Let's say I'm thinking about an unsolved mathematical problem for a hobby and I draw some conclusions of my own. I'd like to make these ideas public, allow anyone to use them absolutely freely (even without mentioning me) and maintain these ideas on my blog/notes website.

Now let's say a reader leaves a comment and contributes with something extra, advancing the quest to solving the unsolved mathematical problem. Maybe he/she improved an idea I already posted. I want to then continue with my hobby free to use ideas that my readers are posting, meaning, make it clear that I don't owe them anything as I use their ideas, it is therefore their responsibility if they choose to post something under this condition. I don't want to get to be in a situation where someone demands something from me because 'they came up with it'. Once some mathematical result R is communicated from person A to person B, B cannot simply "undo" this exchange even if he wants to. He cannot simply pretend he "doesn't know" R.

How could I approach this? Is it enough to mention my conditions on my website? Would I be legally bound to anything in such a situation or is this actually a non-problem and I'm overthinking it?


It is a non-problem legally. Mathematical proofs are not patentable and only a specific representation might be copyrightable. The ideas are not copyrightable. The only issue is academic recognition and glory. Unless you are going for a Millennium Prize I would not worry.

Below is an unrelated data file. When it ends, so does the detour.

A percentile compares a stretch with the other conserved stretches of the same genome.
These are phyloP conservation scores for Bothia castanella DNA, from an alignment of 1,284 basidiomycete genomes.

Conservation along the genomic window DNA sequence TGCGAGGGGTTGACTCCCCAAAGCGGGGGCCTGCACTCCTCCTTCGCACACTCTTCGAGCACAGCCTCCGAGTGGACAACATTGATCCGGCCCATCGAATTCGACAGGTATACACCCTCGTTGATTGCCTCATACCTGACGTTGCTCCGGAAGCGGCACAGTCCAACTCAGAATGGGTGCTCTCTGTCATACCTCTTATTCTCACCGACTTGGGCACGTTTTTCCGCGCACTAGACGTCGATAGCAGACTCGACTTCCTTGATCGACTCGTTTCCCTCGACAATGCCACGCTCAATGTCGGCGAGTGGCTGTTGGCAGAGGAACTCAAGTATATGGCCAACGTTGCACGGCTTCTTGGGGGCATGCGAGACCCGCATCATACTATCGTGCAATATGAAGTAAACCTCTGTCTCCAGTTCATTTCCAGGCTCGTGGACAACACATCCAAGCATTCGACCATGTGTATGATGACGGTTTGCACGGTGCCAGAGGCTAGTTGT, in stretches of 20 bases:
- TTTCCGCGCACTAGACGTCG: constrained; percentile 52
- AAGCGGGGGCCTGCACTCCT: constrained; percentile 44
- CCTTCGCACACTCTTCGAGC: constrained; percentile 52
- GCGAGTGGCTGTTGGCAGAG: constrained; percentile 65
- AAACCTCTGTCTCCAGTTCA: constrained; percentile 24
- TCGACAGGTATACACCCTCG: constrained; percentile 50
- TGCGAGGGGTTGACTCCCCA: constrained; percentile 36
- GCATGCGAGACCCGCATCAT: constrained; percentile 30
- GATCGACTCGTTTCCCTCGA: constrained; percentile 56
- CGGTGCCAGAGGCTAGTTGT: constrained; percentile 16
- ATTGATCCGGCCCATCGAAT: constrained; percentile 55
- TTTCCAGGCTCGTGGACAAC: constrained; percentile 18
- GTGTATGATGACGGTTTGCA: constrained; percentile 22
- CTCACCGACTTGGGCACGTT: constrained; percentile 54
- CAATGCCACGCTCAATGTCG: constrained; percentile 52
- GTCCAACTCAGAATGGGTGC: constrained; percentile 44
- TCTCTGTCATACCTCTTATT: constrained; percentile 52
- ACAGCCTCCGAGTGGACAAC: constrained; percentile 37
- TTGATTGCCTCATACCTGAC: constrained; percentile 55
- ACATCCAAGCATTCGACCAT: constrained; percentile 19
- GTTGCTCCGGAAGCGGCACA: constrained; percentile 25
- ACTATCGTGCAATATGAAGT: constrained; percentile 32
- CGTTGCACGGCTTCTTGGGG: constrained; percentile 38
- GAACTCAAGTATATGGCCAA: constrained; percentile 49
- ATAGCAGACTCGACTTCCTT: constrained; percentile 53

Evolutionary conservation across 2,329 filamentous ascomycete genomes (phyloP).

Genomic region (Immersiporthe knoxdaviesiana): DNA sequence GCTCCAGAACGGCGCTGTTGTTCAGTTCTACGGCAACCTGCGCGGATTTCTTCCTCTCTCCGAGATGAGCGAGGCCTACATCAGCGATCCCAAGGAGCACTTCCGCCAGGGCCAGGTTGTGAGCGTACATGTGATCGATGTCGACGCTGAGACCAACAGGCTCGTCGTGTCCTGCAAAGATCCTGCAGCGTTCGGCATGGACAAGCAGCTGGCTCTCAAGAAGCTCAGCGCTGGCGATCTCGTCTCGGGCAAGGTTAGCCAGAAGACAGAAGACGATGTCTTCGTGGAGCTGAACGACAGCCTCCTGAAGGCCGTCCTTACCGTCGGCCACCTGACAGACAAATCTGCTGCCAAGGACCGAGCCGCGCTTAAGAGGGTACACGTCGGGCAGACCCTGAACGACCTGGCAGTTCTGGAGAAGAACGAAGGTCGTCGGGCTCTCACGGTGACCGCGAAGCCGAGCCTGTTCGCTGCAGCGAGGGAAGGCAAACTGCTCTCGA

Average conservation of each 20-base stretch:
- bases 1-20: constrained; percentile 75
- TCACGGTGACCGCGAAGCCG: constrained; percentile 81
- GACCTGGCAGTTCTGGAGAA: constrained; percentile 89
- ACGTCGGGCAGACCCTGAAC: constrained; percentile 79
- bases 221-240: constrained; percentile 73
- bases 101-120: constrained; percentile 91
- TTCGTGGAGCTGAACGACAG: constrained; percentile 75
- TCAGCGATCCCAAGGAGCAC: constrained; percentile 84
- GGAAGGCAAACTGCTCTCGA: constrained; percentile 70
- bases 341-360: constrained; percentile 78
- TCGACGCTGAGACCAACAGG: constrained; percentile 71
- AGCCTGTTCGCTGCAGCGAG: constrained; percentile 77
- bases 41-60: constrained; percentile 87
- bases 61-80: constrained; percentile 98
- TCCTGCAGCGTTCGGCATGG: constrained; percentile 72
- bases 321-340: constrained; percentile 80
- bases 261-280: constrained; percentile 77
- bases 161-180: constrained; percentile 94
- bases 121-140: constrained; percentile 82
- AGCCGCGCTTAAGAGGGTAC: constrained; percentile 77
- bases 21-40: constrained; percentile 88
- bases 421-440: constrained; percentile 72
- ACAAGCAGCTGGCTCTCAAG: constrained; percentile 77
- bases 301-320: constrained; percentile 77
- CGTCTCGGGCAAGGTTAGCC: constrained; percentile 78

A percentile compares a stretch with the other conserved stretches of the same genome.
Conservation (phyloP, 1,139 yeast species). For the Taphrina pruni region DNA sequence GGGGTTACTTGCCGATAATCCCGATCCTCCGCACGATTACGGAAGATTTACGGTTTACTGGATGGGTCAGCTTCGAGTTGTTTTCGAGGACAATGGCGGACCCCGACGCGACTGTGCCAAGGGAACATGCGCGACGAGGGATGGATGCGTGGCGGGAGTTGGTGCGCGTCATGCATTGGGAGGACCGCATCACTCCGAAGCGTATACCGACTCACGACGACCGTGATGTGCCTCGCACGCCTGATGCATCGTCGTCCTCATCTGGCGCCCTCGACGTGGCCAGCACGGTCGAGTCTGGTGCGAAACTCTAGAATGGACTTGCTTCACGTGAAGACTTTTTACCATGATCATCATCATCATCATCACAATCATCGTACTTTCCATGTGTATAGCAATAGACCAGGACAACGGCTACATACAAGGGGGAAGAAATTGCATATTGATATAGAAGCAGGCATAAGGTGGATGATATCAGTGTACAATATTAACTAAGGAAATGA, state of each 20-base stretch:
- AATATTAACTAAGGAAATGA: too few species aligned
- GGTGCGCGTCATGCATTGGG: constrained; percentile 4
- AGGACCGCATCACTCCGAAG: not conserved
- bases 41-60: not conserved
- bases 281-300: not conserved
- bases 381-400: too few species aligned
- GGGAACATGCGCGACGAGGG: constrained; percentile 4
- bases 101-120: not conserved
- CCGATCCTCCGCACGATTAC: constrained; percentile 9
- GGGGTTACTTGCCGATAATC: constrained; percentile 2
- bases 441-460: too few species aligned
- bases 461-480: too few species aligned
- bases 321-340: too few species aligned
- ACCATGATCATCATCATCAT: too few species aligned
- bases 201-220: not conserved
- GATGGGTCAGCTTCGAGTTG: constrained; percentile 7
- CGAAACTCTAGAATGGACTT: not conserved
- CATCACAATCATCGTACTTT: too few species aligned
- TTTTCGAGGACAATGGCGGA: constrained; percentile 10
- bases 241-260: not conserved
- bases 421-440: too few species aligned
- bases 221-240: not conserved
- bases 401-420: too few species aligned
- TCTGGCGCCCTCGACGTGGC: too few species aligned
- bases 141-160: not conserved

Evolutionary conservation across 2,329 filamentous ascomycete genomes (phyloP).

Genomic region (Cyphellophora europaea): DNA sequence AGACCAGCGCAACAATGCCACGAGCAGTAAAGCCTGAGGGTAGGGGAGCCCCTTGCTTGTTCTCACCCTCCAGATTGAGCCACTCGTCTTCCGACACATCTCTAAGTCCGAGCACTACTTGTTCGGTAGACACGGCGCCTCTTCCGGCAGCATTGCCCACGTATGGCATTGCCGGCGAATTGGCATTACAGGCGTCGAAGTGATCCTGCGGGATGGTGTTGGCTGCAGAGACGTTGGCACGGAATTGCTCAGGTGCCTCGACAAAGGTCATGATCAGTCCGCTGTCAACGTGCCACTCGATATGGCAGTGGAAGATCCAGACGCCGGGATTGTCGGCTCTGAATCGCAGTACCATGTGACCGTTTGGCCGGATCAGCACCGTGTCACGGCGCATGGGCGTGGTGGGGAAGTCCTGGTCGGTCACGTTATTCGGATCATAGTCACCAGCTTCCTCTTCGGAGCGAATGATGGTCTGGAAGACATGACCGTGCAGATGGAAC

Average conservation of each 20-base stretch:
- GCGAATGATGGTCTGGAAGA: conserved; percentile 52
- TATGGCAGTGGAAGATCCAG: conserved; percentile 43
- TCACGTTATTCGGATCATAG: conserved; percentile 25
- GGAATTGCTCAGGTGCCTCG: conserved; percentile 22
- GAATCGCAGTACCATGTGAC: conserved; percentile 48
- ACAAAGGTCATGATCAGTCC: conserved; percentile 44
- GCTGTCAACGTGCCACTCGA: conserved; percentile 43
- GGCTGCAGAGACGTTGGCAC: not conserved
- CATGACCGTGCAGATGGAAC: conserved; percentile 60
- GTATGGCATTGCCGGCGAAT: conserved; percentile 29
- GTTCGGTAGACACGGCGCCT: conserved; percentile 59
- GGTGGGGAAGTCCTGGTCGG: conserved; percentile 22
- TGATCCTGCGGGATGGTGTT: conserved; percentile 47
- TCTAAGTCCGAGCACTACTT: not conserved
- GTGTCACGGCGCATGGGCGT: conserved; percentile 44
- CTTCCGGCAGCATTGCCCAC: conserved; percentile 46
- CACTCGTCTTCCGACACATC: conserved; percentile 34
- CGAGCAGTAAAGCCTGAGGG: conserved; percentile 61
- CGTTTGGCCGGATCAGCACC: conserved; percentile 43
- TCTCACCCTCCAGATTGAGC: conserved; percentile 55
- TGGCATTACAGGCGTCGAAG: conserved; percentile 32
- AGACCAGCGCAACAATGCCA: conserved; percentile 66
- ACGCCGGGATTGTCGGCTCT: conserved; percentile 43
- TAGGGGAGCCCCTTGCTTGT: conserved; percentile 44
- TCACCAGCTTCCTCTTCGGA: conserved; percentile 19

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  • Regarding academic recognition: how much of an issue could that be and in what way? Also, could you expand a bit on "only a specific representation might be copyrightable"? – Zuzu Corneliu Aug 24 at 19:56
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    If you want the world to think of you as the unique solver of the problem you will need to be the one who solves the problem by yourself. Copyright covers specific expression (let's say text) documenting an idea. It does not cover the idea. Copyright only pertains to something that could have been created in more than one way and an author chose one of those ways. Other text conveying the same idea would not be protected. If, hypothetically, there were really only a single way to express something then that could not be copyright since no creativity or judgement could be involved. – George White Aug 24 at 22:20

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